|“Season of mists and mellow fruitfulness,|
Close bosom-friend of the maturing sun;
Conspiring with him how to load and bless
With fruit the vines that round the thatch-eves run;
To bend with apples the moss’d cottage-trees,
And fill all fruit with ripeness to the core;
To swell the gourd, and plump the hazel shells
With a sweet kernel; to set budding more,
And still more, later flowers for the bees,
Until they think warm days will never cease,
For Summer has o’er-brimm’d their clammy cells.”
From: To Autumn, by John Keats
I call it the golden month. Schools have headed back, the fever pitch of summer crowds begins to dissipate and a slower rhythm takes over as nature starts gently winding down. The days get shorter and we glide into the perfect balance of Autumn Equinox, on the 21st and 22nd. Day and night once again have equal length, light and dark, yin and yang. Everything is in balance for this magical but brief moment, before Earth tips and the days shorten.
It’s quieter. Warm sunny afternoons, drinking in the last of summer’s warmth as the wheel gently turns. This Equinox heralds the great thanksgiving and a wild celebration of the second harvest – fruit – symbolised by the apple.
Festival of Mabon
In Welsh lore this is the festival of Mabon, son of the great Sun God Lugh and the Grain Mother, Earth Goddess. The second harvest has grown to fruition, the seed has become fruit and the apple heavy south west prepares for the wassailing.
I have just returned from North Devon, land of the Piskies, Dartmoor, apple trees, bramble strewn hedgerows and narrow potholed lanes.
Rose Rylands is a Storyteller and walking guide based where she grew up on the East Coast at Whitby. Her mission is to connect people to the earth as a place of magic, mystery and meaning, to arrest ongoing harm to both ourselves and the natural world.
“My passion is to connect people with the earth as a place of mystery, meaning and magic through story. I suppose I am a sort of cultural custodian of my own small space and beloved bit of earth.”
Rose writes a monthly blog for us on the Wheel of the Year theme. Her next video blog from Rose will be coming out very soon.
Folklore of Devon
“Piskies” or “pixies” are the fairy folk of Devon. But perhaps not quite as we think of faeries. Most sightings report that they are small, earthy creatures. They are usually dressed in natural materials or rags. Although they sometimes appear in splendor to those able to see the Faeries.
Ralph Whitlock in ‘The Folklore of Devon’ wrote: “Piskies are timid and shy, live in remote places, often in caves or holes in rocks, venturing out only at night. They are, in general, well disposed towards the human race and have been known to lend a friendly hand with farm and domestic work. Nevertheless, the creatures are not to be trifled with, for they understand magic and can make life unpleasant for anyone who offends them…”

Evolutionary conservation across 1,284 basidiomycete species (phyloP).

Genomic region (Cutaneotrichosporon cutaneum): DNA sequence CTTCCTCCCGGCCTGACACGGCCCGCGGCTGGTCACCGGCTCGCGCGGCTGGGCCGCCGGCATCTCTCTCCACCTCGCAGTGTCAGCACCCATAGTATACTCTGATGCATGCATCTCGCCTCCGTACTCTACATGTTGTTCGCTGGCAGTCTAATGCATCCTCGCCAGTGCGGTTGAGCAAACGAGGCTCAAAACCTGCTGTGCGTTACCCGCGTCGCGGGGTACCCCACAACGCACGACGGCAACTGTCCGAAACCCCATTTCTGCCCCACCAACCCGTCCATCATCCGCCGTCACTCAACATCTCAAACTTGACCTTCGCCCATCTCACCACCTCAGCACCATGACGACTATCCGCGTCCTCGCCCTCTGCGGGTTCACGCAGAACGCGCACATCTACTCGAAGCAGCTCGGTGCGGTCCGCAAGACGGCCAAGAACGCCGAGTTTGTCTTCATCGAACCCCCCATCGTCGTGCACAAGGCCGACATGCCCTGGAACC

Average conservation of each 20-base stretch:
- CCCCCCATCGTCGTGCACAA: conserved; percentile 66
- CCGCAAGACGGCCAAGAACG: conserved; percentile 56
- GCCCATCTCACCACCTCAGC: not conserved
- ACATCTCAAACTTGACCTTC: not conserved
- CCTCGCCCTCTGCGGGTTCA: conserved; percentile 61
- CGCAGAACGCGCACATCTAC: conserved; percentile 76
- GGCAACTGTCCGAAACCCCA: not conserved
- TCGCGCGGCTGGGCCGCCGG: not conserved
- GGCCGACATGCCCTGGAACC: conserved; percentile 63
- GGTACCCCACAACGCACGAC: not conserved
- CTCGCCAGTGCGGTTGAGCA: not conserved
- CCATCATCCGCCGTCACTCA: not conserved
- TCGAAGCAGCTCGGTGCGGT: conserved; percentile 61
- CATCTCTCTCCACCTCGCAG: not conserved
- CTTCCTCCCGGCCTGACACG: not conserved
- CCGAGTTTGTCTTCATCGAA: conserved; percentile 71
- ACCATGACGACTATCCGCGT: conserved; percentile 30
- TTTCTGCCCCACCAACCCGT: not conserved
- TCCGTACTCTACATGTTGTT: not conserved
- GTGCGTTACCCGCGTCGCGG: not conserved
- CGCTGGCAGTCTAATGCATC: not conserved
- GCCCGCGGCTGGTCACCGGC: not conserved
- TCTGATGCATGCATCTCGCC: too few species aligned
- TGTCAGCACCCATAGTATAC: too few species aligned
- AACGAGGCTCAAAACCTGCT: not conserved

So Devon has its own rich folklore. As with all lore, particularly tales told around gypsie fires in the oral tradition, stories migrate. Migrate along with the characters that inhabit our counties, depicting the otherworldly, old dialect and the character of a place.
Hobbit or Hob?
The northern cousin of the Piskie is the Hob. Like stories that migrate and re root in other parts of the country, they have their similarities. They are entirely born and shaped by the landscapes in which they live. Take out a good OS map of North Yorkshire and you will see a landscape strewn with Hob names.
These are the Hobbits of the North – Hob of Howl Moor, Hob Holes at Westerdale, Hob Holes at Runswick Bay, Hob Cross at Lastingham and many others.
The Hob family includes the Hob Thrush, Hob Houlard, Hobby Lanthorn, Hinky Punk Hobby Lantern and the Hoode Hob. They are dwarf like, magical beings, exactly as described so beautifully by Tolkien in “The Hobbit”.
Like the Piskies, they are very private, preferring to work late at night away from watching eyes. They like to live somewhere quiet and often make their homes in underground burrows and caves. They are generally of good humour, unless offended. There are plenty of woe betide tales of those that did not fare so well after offending Hob or Piskie!
September full moon rose like deep gold from the sea last night when I was in Robin Hood’s Bay. This beautiful month drops us into the golden leaved pathways of Autumn, and into a sense of drawing in. Like nature, to begin the wintering, resting, shorter days, lighting the fires, hunkering down.
Recently I have spent a few mornings walking on the beach, as I live close by the sea. I find it pulls me now and I need to go. Because when I am there all I see is the unfathomable, intricate, ever shifting weave of water, light, land, birds, sky. It is like watching real magic unfolding every second, all around.
The farmer ploughs the final stubble back into the ground and fallen seeds now lie dormant in the earth until the green fuse is alight once again. But meanwhile, we keep turning on our little garden in space. We are heading towards Samhain or Halloween. This is the final harvest of nuts and berries and the great bedecking of the Holly King.
TA Earth series explores our connections with our home planet and the world around us. We are inspired by Hayley Marshall and Giles Barrow’s pioneering work, Eco TA. Moving ‘toward an ecological understanding of the individual embedded in relationship with others and the wider natural world’.
Rose Seminar on Loss of Language is taking place on 5 October – looking at the terms we have come to use, simplification or dullness of description, making the world appear like a colouring-in book that contains only outlines in black and white.